Andy Wells threatens lawsuit against St. John's council, channels inner Trump
Wells alleges bylaw breaches taking place in city council
Andy Wells has hired a lawyer and is "seriously looking" to prepare a lawsuit against the St. John's City council, the former mayor has told reporters.
Wells alleged Monday evening that council members and administration officials had "deliberately or ignorantly" broken city bylaws which prohibited voting on salary or financial matters in private meetings.
The former mayor alleged salaries for some city officials have increased by thousands of dollars in the past six years, and said he believes the raises were illegal.
Wells referred to the city's Freedom of Information Bylaw, which he helped draft as a mayor, and a section in the province's City of St. John's Act. At one point, he also said he was relying on information that had not yet been publicly released.
"So I've got a lawyer retained, and I'm seriously looking at taking this council to court," Wells told reporters. "I think a lot of these expenditures that they've made over the past few years are illegal.
"You've got a council that's been profligate, wasteful, irresponsible and certainly immoral and possibly illegal."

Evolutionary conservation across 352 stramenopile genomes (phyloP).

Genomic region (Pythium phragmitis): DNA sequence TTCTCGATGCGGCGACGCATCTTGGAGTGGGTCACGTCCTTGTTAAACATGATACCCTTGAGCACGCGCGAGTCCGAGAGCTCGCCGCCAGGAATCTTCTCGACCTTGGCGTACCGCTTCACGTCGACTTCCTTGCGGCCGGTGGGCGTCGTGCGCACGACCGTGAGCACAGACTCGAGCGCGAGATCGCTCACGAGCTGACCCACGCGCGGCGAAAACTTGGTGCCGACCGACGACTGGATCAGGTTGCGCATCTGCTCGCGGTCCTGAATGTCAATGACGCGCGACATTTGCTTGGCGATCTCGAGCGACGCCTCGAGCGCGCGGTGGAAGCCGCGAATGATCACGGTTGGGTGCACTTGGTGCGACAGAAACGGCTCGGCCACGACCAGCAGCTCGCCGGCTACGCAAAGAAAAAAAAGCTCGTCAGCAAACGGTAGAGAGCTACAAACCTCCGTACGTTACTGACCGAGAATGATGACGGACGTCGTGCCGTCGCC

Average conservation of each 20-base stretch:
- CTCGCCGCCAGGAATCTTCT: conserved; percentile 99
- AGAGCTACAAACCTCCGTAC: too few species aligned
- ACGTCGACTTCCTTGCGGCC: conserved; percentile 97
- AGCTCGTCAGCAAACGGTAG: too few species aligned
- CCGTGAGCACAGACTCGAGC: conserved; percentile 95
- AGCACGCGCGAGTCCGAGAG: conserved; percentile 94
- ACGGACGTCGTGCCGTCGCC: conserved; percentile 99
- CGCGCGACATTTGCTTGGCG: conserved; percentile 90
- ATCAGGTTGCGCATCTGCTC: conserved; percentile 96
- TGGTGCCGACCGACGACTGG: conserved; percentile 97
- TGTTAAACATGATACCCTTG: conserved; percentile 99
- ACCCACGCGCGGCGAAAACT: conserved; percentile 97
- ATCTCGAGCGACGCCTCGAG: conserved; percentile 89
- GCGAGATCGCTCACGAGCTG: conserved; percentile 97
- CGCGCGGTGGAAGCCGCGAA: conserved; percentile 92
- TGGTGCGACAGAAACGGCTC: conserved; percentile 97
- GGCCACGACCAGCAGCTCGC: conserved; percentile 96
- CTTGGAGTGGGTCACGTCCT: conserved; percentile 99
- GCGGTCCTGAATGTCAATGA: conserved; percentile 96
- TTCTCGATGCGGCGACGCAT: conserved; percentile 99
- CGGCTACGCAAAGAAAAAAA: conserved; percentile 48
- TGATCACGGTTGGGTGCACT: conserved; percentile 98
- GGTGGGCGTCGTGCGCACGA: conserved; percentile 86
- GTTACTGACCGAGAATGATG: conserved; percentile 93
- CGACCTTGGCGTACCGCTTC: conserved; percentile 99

Channeling Donald Trump
The City of St. John's act provides for penalties against city officials who fail to comply with bylaw requirements.
But Wells channeled U.S. President-elect Donald Trump, and provocatively told reporters what penalty he wanted for city councillors and staff.
"I prefer to lock 'em up, that would be my option, with all this crowd if they're are found guilty."
The City's Freedom of Information bylaw was recently amended, but previously has prohibited decisions on financial benefits for councillors and staff at private meetings.
Operational spending in the St. John's municipal budget has grown from about $220 million to $290 million between 2012 and 2016.
Wells said spending at the city has gone too far, and claimed that many people in St. John's were "facing a crisis" because of municipal taxes.
"It was a big deal in the last U.S. election to 'drain the swamp,' I think we've got a swamp here that we need to drain," he said.
"These people have been dining out on the taxpayers for the past six years. The taxpayers have been on the menu, and the menu is very expensive."
Mayor Dennis O'Keefe could not be immediately reached for comment. Jonathan Galgay, the city's finance chair, declined an interview, writing in a message that he had "better things to focus on then comments made by Andy Wells."
With files from Jeremy Eaton